Just as I pull out my first home-baked gluten-, sugar-, and yeast-free bread since moving on board (major galley confidence booster milestone!) a dear and fellow family cruiser from the other side of the word checks in to ask how vegetarian provisioning looks like. The easy answer would, of course be, all the same less the detour to the meat counter or butcher.
In real life healthy nutrition means much more to me than just leaving the bad karma out of the game. It’s about finding the Ayurvedic balance between all the elements, tasting yummy, being wholesome, ideally grown or made with love and enjoyed in peace. What I shy away from are numbers E41, P56 and the like. Yes, I confess, I’m the hippie nerd in the shopping aisle who reads the ingredients list of everything that goes in the trolley. But then again, I try and avoid those big supermarket isles as much as possible anyway and buy at farmer’s markets and organic stores whenever possible. Not only because food that’s not commercially produced loses so much of it nutritional and energetic value, but also because I much prefer supporting locals and little family enterprises with the little cash we have, rather than the big busters of the world.
More concrete? I stock up massively on all sorts of nuts, dried legumes, seeds, cacao, coconut oil, ghee, manuka honey, bee pollen, xylithol, coconut milk, coconut juice, coconut sugar and a few other goodies whenever I can. Naturally we are loaded with fruit and veg and the best tips and tricks to make them last as long as possible.
Equally important, I find, is not taking the healthy food too significant either. If not eating gluten and staying away from sugar is your religion you cannot deviate from, then cruising, or any type of travelling, as a matter of fact, can easily become your worst nightmare. I apply the 80/20 rule, of eating 80% what I think is best for us and smiling at the 20% of times when you just have to eat what’s there. Depending on the cruising grounds, sometimes the balance might look more like 70/30 and that’s ok too. Then when I’m teaching another yoga retreat or going through my monthly full-moon cleanse day, I’m back to 100%. When we are put in one place for longer, the boys get bliss balls and home-made crackers for their snacks. If we are sailing and moving around a lot, the shops’ rice crackers, nuts and always fresh fruit do the trick. When friends come to visit, they usually get their chocolate sugar overload.
Clarifying a few more doubts on vegetarian cruising, let me answer my friend’s last questions
How is it different to manage a vegetarian diet as a mobile, international cruiser – compared to being at home in Australia?
It’s harder to source certain things. Just vegetarian is not difficult as there is plenty of veggies, grains and the like anywhere you go in various local variations, shapes and forms. However, when on top of being vegetarian you try and avoid chemicals, preservatives, gluten where possible, processed sugar and a few other nasties, it becomes a bit more tricky. You need to stay flexible and at times drop your standards to the usual commercial stuff if you want to enjoy cruising life.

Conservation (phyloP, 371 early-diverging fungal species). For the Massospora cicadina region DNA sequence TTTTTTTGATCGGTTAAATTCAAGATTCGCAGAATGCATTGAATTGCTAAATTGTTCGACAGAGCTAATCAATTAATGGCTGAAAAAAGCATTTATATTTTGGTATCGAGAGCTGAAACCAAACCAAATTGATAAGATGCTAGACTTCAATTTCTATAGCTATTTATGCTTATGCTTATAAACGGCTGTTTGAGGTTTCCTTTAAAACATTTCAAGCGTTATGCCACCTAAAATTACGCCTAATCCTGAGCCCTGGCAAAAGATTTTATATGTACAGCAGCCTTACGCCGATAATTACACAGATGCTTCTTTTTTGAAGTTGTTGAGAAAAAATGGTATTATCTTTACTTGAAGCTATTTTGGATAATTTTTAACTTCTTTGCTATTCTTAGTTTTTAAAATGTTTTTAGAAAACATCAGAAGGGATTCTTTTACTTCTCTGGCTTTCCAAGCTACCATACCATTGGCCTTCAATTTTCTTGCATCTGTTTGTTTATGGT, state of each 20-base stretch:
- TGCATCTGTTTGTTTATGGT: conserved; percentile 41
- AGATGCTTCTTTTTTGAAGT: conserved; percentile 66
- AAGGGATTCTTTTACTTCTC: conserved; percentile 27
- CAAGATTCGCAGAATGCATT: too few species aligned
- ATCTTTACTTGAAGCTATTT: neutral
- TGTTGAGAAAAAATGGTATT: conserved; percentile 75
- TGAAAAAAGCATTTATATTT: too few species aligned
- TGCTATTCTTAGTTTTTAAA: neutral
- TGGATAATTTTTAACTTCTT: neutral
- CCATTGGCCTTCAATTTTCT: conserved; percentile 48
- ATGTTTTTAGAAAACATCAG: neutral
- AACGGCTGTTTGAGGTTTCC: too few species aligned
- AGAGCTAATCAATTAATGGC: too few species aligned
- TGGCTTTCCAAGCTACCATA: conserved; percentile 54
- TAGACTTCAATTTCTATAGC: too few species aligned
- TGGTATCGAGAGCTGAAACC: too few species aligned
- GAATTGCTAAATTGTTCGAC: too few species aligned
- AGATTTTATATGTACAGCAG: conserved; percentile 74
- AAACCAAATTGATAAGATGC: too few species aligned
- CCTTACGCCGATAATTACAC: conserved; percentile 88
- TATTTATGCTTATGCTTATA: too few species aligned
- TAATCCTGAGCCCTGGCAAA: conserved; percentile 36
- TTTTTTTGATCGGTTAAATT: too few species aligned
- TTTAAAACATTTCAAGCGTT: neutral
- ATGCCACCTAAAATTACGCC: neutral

Is it difficult to go to restaurants or eat on shore when you’re in a different country? For example, how do you communicate “no meat” to people that don’t share a common language?
I’ve never been in a restaurant or café where there wasn’t at least one vegetarian option. Even Argentinean places serve vegetable parilla! So the answer is no, it’s actually super easy. I curiously observe that whenever I do order a vegetarian dish in a restaurant and we are out with meat-eaters, they start a monologue on how little, basically no meat they really eat… without me saying a word!?!
As to the latter question, speaking seven languages and understanding the basics in a few more, it doesn’t happen a lot that we don’t speak or at least understand the basics of the local language (note, we haven’t hit S-E-Asia yet). Even when travelling through China many many moons ago, I was always able to use sign language at least to get a good portion of veggies on the table. Worst case one (if not too rigid) can always eat around the meat.
Pablo grew up fly-fishing with his dad in Patagonia. So as cruel as I find this so called sport (ever imagined a giant throwing a hook through your gums, then pulling you up with it…?!?), there’s no way in the world I would ever be able to beat it out of him. I’ve gotten him down to only fishing for food, not for fun, and that, I can somehow live with. We only fish what we can eat. I’m not a big fan of eating anything that’s had a mummy or daddy before, but the boys love it and when fresh sashimi is all there is on the table, I sometimes dig in too. Not yogic. But family life. It’s all about compromises and I do enjoy the taste, let alone the omega boost.
Are there things you miss from home that would normally be in your diet that you can’t find while traveling? If so, what do you do?
Fresh young coconuts! Back home in Australia we bought a box every week. It took up half of our fridge and was a definite staple for us. It got me through labour. We used it in our morning smoothies. I made raw cakes and creams with it. The kids loved drinking it simply as it is, cooled, on the beach. Ohhh, writing this makes me almost wanna cry. Apart from our friends, this has been the toughest thing to leave behind. Sometimes I give those bottled coconut juices a try, but always come out very disappointed. The taste’s just nothing like a fresh one. What we do? Keep sailing west until we’ll finally get back to Coconut land. Caribbean 2015/16 – here we come;)
“I do believe that you are/become what you eat. However, it’s not (only) our food choices that define us. There’s so much more to living in harmony with life and nature. That’s why we chose family cruising as a lifestyle and not a mortgage on an apartment next to the local health food store.”